The Tulipa is a genus from the lily family (Liliaceae) and is commonly named tulip. Originally the Tulipa comes a wide area stretching from North-Africa and southern Europe to the northwest of China.

The word tulipa comes from the Persian word “dulband” which means turban because the sultans wore a tulip on their turban.

The tulip is a bulbous perennial that emerges from February after a cold resting period (they need this) and blooms in spring. The Tulipa is available in many colors shapes and sizes and can be planted in rock gardens and borders. The flower is very suitable as cut flower.

Tulips grow best in a climate with a long spring with cold nights and a dry summer. The best period to plant the bulbs is between October and December. Preferably when the average nighttime temperatures are between 4 to 10 ºC (40 to 50 ºF). The ground may not be frozen or too wet. In colder northern climates you may have to plant the bulbs in September and in warmer climates December or later may be best. Plant the bulbs with the pointy side up and about 4 to 6 inches (10 to 15 cm) deep.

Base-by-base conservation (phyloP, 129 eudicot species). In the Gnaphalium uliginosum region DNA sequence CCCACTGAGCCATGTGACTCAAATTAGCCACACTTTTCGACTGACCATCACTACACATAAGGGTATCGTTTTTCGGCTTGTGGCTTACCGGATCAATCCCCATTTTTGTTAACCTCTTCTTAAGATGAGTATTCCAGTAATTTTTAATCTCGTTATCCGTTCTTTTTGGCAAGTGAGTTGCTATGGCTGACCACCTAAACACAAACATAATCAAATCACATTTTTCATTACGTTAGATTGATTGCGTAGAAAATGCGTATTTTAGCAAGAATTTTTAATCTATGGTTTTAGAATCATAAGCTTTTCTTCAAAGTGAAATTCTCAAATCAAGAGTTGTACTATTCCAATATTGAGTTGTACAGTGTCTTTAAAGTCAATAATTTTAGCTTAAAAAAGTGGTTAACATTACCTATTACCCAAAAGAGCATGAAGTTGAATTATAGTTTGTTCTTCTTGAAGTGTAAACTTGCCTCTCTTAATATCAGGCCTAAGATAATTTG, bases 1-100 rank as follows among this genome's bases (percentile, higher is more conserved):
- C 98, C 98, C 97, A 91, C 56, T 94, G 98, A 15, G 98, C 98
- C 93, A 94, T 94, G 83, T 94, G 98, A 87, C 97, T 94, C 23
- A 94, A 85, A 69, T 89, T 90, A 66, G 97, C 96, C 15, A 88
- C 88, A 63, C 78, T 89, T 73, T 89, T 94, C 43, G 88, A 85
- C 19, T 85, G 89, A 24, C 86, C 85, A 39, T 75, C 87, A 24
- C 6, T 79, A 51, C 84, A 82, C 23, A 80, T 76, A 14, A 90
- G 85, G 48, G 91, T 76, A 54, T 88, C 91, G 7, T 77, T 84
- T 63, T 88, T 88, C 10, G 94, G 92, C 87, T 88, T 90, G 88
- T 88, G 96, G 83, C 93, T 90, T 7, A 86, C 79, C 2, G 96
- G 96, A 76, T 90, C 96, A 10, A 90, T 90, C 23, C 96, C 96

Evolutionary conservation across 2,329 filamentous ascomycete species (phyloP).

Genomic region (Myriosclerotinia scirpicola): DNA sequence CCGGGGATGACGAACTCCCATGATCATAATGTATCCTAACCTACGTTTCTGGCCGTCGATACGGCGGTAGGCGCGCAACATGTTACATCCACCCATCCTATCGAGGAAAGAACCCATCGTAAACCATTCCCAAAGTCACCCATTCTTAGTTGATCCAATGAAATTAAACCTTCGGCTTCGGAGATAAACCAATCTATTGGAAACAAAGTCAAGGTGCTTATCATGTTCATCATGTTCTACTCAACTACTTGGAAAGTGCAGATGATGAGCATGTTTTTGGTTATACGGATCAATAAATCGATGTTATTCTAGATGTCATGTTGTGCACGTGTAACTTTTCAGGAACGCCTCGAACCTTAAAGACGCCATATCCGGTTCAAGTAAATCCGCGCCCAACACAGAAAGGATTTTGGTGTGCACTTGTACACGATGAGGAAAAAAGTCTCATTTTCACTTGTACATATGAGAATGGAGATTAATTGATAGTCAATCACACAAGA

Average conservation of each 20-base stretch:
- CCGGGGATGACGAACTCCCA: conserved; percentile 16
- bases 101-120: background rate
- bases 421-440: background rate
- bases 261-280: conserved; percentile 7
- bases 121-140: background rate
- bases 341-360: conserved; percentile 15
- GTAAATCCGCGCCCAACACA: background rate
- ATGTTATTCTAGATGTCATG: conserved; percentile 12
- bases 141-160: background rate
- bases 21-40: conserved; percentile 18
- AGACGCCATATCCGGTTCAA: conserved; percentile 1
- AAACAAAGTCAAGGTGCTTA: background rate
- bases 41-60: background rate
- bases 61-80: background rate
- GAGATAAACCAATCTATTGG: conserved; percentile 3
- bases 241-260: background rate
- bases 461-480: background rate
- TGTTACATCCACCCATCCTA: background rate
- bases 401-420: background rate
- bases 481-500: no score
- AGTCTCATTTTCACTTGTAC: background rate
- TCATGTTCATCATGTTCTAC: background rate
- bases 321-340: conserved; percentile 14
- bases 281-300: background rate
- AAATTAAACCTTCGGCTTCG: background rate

Do not cut away the leaves after bloom until they turn yellow. The Tulipa needs those to collect enough energy into the bulb for blooming next year. It is best to cut away the withered flower. If you don’t do that the plant will put too much energy in producing seeds. That would lead to less energy in the bulb to flower abundantly next year. The tulip produces new small bulbs that need at least a year to start flowering.



Attracts bees: no

Characteristic: newly emerging every year

Deer resistant: no

Exposure: sun/part shade

Flower color: various

Flowering time: April – June

Foliage color: green

Fragrant flower: no

Hardiness: -20 ºC (-4 F)

Height: 20 inches (50 cm)

Soil: normal